Control (over 50% voting shares) * Investment in Sub will be removed from Parent’s balance sheet and replacing it with assets & liabilities from the sub’s balance sheet * Control exists if parent company has the power to direct the activities of sub to generate returns for the parent company – can determine the key operating and financing policies of sub * Consists majority of the sub’s voting shares * Business combination – acquire control thru investing in voting shares or purchasing the net assets Significant Influence (20% – 50% voting shares)
An investment does not convey control or joint control, but allow the investor to exercise significant influence over the strategic operating and financing policies of the investee * Equity method – initially recorded at cost then adjusted after to include associate’s acquisition differentia, elimination and subsequent recognition of all unrealized intercompany profits * Dividends received from the associate are recorded as a reduction of the investment Joint Ventures * The venturer reports its investment in venturee by either proportionate consolidation or equity method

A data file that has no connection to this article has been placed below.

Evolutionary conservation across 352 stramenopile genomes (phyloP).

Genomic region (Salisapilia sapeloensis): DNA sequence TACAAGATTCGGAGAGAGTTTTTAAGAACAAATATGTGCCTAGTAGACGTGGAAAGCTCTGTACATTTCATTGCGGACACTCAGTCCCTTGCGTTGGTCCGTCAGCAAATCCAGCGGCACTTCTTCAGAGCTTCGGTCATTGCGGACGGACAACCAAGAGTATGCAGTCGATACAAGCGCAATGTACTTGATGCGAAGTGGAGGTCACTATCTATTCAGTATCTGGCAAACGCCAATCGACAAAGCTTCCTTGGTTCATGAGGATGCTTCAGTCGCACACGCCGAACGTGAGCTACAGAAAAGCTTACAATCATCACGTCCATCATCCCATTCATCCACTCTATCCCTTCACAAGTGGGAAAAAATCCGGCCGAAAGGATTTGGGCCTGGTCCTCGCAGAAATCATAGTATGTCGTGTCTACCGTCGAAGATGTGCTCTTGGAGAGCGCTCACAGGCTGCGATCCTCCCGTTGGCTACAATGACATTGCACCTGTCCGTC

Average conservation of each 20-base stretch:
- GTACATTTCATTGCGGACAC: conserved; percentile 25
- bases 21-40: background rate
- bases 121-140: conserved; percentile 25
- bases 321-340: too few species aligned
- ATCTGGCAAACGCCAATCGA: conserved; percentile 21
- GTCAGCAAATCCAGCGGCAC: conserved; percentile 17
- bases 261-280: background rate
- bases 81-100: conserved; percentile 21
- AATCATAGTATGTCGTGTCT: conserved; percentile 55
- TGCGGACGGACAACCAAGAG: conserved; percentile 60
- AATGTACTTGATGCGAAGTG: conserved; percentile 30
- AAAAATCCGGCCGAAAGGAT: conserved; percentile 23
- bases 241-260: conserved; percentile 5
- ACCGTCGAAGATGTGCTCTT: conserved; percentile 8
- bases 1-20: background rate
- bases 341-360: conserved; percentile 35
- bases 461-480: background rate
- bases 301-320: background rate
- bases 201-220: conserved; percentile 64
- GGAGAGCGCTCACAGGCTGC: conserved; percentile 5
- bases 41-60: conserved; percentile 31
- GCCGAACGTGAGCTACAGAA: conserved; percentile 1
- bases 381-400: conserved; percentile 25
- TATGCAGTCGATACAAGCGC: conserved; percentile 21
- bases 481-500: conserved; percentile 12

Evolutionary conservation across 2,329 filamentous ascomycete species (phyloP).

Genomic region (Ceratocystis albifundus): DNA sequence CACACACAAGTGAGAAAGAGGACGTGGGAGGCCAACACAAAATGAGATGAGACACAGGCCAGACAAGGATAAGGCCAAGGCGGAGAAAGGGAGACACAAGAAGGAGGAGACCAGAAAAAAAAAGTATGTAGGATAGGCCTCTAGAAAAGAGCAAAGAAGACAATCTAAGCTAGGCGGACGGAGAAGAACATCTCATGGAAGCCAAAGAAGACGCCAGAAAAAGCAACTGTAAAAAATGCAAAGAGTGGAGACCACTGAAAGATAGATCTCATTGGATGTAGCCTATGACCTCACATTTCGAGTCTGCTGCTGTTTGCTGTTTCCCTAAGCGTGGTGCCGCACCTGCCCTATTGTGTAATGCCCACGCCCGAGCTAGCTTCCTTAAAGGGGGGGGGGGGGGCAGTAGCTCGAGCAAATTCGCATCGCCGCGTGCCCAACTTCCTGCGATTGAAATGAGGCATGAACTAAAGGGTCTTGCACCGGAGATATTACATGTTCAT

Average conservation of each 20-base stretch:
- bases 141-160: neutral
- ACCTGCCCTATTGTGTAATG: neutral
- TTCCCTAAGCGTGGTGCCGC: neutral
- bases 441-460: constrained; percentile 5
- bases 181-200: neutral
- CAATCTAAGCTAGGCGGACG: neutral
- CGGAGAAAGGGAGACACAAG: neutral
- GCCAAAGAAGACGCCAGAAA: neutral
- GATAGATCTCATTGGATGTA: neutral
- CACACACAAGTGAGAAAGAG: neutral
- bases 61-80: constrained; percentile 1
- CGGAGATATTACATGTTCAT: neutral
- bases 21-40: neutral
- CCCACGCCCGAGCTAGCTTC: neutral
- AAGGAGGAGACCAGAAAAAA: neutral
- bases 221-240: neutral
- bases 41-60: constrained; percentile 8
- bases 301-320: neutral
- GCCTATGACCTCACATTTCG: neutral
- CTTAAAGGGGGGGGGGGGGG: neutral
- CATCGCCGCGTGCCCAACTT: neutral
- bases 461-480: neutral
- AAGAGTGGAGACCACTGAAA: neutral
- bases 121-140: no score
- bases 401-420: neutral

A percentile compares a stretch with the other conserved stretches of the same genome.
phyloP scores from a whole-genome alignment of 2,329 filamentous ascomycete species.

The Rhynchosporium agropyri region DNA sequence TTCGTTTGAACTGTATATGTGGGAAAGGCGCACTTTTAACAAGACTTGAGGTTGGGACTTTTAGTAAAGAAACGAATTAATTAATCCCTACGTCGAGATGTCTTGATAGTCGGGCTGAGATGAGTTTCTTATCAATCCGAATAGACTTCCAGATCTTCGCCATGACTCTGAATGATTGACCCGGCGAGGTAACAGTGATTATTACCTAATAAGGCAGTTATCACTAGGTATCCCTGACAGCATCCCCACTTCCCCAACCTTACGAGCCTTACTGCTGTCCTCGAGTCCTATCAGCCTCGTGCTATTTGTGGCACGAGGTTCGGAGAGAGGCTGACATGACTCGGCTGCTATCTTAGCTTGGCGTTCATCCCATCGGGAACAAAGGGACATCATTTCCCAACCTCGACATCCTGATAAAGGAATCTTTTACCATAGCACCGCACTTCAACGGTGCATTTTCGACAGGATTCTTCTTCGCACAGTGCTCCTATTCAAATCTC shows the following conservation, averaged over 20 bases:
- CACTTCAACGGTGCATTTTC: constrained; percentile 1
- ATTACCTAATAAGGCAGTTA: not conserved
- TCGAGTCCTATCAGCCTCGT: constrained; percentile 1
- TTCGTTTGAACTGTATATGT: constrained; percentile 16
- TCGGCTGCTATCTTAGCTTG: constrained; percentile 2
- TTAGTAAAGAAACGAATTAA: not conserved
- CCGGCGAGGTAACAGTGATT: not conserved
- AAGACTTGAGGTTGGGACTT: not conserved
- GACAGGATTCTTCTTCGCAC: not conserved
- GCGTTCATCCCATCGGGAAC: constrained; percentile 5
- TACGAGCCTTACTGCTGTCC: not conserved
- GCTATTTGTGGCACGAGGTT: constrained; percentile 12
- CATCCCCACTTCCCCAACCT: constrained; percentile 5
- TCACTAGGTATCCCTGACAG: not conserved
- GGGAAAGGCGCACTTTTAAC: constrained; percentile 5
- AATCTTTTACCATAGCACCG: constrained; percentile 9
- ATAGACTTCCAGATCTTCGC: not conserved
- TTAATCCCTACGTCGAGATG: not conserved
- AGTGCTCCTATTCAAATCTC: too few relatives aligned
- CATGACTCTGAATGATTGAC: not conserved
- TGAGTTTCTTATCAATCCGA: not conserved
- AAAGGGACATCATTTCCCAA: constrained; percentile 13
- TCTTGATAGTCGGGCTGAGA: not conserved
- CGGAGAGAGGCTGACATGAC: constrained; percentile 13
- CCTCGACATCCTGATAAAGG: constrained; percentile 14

Cost method: income is recognized when dividends are received or receivable DR Investment in company $95,000 CR Cash$95,000 DR Cash$7,500 CR Dividend Income$7,500 * Equity method: income is recognized based on the income reported by the associate, and dividends are reported as a reduction of the investment account DR Investment in company$95,000 CR Cash$95,000 DR Investment in company$10,000 CR Investment Income$10,000 (10% of the company’s net income – significant influence) DR Cash$7,500 CR Investment in company$7,500